I was born in Selma, Alabama, but raised in Trinidad and Tobago. True to my ancestral roots, I love bold lines and bright colors, and my medium of choice is sharpie marker on watercolor paper. My artwork is a living testament to the influences of Carnival in Trinidad and Tobago, reflecting the essence of Carnival’s brilliant hues, sharp lines, dynamic patterns, and provocative themes.
I started drawing with markers, and learned the fundamentals of my artistic style, back in 2002 while an undergraduate at Howard University. One day, I saw a friend working on an art piece and was immediately drawn to it because of its bright colors and unique designs. He invited me to help him with it, and over the next few weeks he taught me how to draw some of the patterns in his artwork. Then, I started creating patterns of my own, not long after he invited me to finish that first art piece with him. That is how my adventures in Sharpieland began.
Currently, I am working on twelve coloring pages for a client’s book. My client is writing a book to help families who’ve experienced the death of a child, encouraging them to express their grief through art and writing. When I started this project, she gave me the titles of each chapter in her book and asked me to describe what images came to my mind. After our brainstorming session, I sketched pencil drafts of the image ideas we agreed upon. When I completed all 12 drafts, my client reviewed them with me to give her approval so that I could move on to the next phase of my creative process, committing each draft to ink.
My process continues by drawing curved and straight lines to create varying sized sections in and around the focal images. Then the final step involves weaving different intricate patterns in each of the sections. To date, I’ve finished eight of the twelve coloring pages, and hope to complete the entire project by the end of May.
Creating art is a part-time endeavor, so I draw, digitize and produce giclée prints of my artwork at home whenever I find the time. Apart from working on commission projects I am always creating new artwork. I get inspiration from everywhere: friends, current events, books, movies, and personal experiences. Some themes represented in my artwork include religion, spirituality, social issues, feminism, pop culture, health, and sexuality.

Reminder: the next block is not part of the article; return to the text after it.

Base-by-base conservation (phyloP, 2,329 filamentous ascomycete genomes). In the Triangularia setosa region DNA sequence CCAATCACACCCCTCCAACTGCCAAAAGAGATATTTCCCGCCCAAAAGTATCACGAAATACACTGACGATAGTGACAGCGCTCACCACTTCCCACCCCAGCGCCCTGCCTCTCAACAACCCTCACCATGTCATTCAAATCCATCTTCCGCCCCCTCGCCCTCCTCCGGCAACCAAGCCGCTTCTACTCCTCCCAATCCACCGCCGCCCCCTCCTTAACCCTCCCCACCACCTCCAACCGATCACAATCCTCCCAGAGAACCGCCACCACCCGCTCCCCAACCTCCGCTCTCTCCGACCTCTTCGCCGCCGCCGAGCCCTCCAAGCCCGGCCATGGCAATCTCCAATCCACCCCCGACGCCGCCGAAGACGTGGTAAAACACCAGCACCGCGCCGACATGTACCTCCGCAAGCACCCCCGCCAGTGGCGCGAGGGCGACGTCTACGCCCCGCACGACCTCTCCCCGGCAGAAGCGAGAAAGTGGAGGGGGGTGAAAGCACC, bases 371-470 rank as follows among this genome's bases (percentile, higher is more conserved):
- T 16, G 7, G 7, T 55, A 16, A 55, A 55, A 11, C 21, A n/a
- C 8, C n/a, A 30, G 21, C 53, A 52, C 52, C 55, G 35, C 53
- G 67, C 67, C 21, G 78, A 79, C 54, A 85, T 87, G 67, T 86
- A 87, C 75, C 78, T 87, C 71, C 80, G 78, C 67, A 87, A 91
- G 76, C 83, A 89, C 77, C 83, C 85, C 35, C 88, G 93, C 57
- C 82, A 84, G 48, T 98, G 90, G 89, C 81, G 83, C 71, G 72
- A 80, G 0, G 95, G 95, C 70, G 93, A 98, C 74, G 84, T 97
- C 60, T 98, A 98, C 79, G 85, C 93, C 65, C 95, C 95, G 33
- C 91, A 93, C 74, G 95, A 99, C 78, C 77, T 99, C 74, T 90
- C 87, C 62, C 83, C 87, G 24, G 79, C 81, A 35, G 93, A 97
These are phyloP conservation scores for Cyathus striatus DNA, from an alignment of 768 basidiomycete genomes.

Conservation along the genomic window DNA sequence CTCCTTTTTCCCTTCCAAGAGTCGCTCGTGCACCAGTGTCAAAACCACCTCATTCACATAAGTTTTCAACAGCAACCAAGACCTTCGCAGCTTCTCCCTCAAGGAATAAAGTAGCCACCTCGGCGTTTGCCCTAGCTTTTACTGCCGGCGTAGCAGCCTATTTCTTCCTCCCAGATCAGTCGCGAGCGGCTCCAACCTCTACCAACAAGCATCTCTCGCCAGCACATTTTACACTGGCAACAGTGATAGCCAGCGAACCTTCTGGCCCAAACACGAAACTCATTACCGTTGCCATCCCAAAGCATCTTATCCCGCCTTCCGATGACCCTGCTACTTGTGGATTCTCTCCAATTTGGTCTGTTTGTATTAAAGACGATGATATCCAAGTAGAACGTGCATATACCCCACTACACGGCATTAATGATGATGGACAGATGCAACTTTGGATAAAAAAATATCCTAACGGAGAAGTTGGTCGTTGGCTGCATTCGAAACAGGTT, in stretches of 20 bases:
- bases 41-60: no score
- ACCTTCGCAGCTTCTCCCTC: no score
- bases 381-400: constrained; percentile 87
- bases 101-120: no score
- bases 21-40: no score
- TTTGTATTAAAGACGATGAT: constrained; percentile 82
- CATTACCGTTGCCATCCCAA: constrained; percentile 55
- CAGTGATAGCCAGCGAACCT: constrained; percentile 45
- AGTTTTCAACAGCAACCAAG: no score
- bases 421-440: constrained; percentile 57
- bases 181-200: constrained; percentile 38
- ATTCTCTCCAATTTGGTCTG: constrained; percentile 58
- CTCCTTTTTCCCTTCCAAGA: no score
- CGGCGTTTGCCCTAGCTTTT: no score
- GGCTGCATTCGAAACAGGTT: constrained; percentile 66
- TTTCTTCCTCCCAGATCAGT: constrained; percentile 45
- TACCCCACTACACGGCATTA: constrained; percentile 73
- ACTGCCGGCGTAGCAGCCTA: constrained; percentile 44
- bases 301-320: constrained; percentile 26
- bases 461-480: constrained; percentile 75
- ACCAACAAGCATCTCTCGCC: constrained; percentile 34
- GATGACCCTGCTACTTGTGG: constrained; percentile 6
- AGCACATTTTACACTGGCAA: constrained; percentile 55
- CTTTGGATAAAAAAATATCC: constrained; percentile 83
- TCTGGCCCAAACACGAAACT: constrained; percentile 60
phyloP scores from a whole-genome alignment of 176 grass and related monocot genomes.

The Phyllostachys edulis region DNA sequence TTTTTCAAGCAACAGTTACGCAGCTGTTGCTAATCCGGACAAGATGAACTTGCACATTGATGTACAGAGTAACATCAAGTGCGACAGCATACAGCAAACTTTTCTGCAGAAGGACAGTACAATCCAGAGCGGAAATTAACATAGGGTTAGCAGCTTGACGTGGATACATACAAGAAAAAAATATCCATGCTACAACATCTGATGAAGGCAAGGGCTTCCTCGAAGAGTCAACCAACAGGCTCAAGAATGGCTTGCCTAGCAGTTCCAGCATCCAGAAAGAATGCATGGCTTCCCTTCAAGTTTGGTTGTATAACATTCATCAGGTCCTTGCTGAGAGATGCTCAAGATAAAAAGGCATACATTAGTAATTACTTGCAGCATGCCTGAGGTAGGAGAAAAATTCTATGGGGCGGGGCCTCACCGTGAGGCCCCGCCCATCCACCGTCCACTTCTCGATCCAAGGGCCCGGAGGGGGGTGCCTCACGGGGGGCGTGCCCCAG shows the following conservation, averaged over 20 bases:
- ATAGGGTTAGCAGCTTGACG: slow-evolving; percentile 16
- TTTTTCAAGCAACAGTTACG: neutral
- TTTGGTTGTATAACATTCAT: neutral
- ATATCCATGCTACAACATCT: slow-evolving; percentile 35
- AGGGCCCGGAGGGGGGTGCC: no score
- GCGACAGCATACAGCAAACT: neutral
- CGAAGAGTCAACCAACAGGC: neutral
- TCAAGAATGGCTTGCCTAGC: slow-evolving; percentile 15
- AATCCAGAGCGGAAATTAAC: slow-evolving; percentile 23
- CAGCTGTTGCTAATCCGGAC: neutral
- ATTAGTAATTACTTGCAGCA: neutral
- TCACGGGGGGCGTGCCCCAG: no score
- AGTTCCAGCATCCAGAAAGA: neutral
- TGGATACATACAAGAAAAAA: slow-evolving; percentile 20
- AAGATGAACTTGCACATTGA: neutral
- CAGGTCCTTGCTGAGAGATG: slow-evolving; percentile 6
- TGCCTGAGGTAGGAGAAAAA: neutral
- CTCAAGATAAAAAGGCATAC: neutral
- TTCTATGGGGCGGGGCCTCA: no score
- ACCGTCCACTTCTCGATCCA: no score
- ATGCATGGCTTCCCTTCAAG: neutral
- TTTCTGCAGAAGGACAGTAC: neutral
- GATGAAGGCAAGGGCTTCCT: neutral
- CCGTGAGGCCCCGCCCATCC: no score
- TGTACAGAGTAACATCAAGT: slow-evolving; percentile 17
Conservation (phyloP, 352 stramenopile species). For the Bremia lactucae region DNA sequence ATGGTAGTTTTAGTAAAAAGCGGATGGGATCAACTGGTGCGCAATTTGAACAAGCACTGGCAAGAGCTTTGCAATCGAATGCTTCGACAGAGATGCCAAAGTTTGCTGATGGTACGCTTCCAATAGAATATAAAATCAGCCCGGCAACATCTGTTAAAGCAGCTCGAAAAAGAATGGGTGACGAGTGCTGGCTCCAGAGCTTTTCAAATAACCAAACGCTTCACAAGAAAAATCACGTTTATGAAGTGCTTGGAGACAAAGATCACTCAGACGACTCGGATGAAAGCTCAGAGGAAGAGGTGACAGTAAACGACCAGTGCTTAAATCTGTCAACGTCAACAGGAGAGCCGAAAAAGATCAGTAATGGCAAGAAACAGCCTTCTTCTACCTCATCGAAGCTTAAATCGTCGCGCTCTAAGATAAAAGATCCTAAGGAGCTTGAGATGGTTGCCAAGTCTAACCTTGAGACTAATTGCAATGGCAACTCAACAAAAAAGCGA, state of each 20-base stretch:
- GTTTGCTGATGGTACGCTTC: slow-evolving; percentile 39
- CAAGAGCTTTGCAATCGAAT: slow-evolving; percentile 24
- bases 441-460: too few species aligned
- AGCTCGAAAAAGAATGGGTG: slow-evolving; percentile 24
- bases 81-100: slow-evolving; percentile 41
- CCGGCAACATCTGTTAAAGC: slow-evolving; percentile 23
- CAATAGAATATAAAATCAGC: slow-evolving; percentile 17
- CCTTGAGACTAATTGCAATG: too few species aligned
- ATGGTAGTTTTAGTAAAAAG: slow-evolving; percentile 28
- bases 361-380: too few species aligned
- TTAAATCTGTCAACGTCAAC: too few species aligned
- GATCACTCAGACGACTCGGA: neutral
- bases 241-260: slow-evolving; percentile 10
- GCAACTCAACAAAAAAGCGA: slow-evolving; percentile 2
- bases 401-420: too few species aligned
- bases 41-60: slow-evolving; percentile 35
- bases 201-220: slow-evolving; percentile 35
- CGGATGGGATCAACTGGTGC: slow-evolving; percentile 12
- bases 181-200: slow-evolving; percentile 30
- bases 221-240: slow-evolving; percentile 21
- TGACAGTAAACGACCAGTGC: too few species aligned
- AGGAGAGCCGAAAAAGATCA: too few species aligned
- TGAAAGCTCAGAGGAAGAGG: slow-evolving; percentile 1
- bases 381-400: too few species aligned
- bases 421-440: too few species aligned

I’m writing this piece as a bit of a preview for the BloomBars: imPrint exhibition opening April 14, 2018 in Washington DC. That will feature several of my favorite pieces, including Melanin, and Our Cross. Melanin is one of thirty images from my coloring book, and Our Cross was created while I worked on my Masters in Divinity at Howard University. Hope to see you there!
Andrew Noel worked as an engineer in the private and public sectors for a decade before re-envisioning her career, and completing a Master of Divinity at Howard University, followed by a Master of Arts in Spiritual and Pastoral Care at Loyola University Maryland. She also completed a residency at Shalem Institute for Spiritual Formation in Leading Contemplative Prayer Groups and Retreats, and four levels of Shambhala Meditation training from the Shambhala Center of Washington DC. Currently, her nine-to-five career is at the National Archives Records Administration where she is a Senior Records Analyst, but she describes her life’s work as helping others go inward, realizing their deepest purpose that the world desperately needs, and reconnecting people to the one true source of life and love. Since 2007, she’s created over thirty commissioned pieces, and participated in more than thirty-five artist showcases and marketplaces. She recently authored a coloring book available on Amazon, “Kinks, Perms and Afros: A Coloring Book Celebrating Black Women’s Hair“, and has started working on images for her second coloring book, which will highlight themes in East Asian Spirituality. To follow her work in progress visit Facebook, Instagram or Pinterest @anoelcreates. You can learn more about her by visiting her website www.anoelcreates.com.